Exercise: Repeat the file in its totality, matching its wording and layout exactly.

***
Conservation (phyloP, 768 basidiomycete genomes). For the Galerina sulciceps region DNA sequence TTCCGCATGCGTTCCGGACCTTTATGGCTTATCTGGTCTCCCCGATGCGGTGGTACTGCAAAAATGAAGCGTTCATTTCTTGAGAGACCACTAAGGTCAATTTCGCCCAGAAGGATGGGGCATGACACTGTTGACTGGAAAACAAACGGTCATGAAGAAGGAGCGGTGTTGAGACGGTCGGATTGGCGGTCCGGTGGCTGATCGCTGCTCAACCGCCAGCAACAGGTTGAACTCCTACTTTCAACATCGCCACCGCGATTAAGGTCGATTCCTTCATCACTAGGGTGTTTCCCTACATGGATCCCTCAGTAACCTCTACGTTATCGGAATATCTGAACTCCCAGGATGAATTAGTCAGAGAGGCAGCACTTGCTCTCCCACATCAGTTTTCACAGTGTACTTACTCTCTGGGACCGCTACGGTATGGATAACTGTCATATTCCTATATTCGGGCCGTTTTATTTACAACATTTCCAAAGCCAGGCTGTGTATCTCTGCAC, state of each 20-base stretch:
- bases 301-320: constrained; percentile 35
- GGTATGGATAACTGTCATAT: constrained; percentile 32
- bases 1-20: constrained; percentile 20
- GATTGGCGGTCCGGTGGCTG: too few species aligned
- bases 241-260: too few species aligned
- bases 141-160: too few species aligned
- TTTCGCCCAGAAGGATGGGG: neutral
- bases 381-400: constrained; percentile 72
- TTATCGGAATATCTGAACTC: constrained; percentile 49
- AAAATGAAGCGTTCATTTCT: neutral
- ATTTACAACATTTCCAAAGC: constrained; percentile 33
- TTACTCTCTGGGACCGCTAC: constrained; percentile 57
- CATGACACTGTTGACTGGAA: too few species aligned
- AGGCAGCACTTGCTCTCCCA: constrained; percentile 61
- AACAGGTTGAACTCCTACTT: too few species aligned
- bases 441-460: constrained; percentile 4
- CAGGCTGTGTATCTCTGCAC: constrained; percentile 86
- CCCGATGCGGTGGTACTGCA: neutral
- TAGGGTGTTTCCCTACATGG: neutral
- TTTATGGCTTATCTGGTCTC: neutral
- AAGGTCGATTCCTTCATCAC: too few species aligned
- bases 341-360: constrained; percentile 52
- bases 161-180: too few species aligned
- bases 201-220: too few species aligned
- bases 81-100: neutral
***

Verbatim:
Conservation (phyloP, 768 basidiomycete genomes). For the Galerina sulciceps region DNA sequence TTCCGCATGCGTTCCGGACCTTTATGGCTTATCTGGTCTCCCCGATGCGGTGGTACTGCAAAAATGAAGCGTTCATTTCTTGAGAGACCACTAAGGTCAATTTCGCCCAGAAGGATGGGGCATGACACTGTTGACTGGAAAACAAACGGTCATGAAGAAGGAGCGGTGTTGAGACGGTCGGATTGGCGGTCCGGTGGCTGATCGCTGCTCAACCGCCAGCAACAGGTTGAACTCCTACTTTCAACATCGCCACCGCGATTAAGGTCGATTCCTTCATCACTAGGGTGTTTCCCTACATGGATCCCTCAGTAACCTCTACGTTATCGGAATATCTGAACTCCCAGGATGAATTAGTCAGAGAGGCAGCACTTGCTCTCCCACATCAGTTTTCACAGTGTACTTACTCTCTGGGACCGCTACGGTATGGATAACTGTCATATTCCTATATTCGGGCCGTTTTATTTACAACATTTCCAAAGCCAGGCTGTGTATCTCTGCAC, state of each 20-base stretch:
- bases 301-320: constrained; percentile 35
- GGTATGGATAACTGTCATAT: constrained; percentile 32
- bases 1-20: constrained; percentile 20
- GATTGGCGGTCCGGTGGCTG: too few species aligned
- bases 241-260: too few species aligned
- bases 141-160: too few species aligned
- TTTCGCCCAGAAGGATGGGG: neutral
- bases 381-400: constrained; percentile 72
- TTATCGGAATATCTGAACTC: constrained; percentile 49
- AAAATGAAGCGTTCATTTCT: neutral
- ATTTACAACATTTCCAAAGC: constrained; percentile 33
- TTACTCTCTGGGACCGCTAC: constrained; percentile 57
- CATGACACTGTTGACTGGAA: too few species aligned
- AGGCAGCACTTGCTCTCCCA: constrained; percentile 61
- AACAGGTTGAACTCCTACTT: too few species aligned
- bases 441-460: constrained; percentile 4
- CAGGCTGTGTATCTCTGCAC: constrained; percentile 86
- CCCGATGCGGTGGTACTGCA: neutral
- TAGGGTGTTTCCCTACATGG: neutral
- TTTATGGCTTATCTGGTCTC: neutral
- AAGGTCGATTCCTTCATCAC: too few species aligned
- bases 341-360: constrained; percentile 52
- bases 161-180: too few species aligned
- bases 201-220: too few species aligned
- bases 81-100: neutral